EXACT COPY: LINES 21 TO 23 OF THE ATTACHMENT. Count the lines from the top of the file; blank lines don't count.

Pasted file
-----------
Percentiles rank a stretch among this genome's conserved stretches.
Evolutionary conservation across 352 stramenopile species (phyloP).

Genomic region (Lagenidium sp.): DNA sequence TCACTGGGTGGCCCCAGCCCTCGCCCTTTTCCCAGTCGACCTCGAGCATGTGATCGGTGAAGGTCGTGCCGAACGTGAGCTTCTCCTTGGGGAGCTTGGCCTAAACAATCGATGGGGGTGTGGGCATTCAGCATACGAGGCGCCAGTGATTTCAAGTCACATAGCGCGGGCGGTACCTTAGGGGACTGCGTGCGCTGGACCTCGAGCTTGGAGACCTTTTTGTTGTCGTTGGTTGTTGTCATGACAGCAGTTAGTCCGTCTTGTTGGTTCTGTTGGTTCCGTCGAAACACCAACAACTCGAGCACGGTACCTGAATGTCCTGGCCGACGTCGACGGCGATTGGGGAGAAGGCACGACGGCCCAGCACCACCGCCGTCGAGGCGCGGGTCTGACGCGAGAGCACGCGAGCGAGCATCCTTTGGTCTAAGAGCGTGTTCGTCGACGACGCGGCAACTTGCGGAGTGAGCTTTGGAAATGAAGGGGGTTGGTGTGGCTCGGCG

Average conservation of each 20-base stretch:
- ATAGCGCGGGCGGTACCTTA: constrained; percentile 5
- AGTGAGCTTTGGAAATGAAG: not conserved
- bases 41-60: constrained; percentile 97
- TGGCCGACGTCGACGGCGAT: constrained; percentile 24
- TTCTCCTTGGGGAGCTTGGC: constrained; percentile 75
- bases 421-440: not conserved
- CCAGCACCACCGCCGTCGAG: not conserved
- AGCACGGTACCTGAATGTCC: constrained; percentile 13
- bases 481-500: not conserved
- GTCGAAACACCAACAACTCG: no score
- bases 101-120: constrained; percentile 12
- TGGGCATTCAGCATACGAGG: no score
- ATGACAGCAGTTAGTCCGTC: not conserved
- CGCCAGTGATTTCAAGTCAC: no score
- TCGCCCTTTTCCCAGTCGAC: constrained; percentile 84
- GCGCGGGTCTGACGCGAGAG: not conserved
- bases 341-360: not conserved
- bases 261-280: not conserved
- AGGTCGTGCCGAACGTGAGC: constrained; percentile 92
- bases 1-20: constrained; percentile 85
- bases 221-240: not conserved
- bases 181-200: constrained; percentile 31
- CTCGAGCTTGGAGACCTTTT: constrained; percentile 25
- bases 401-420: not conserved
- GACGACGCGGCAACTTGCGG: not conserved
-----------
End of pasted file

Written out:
- bases 341-360: not conserved
- bases 261-280: not conserved
- AGGTCGTGCCGAACGTGAGC: constrained; percentile 92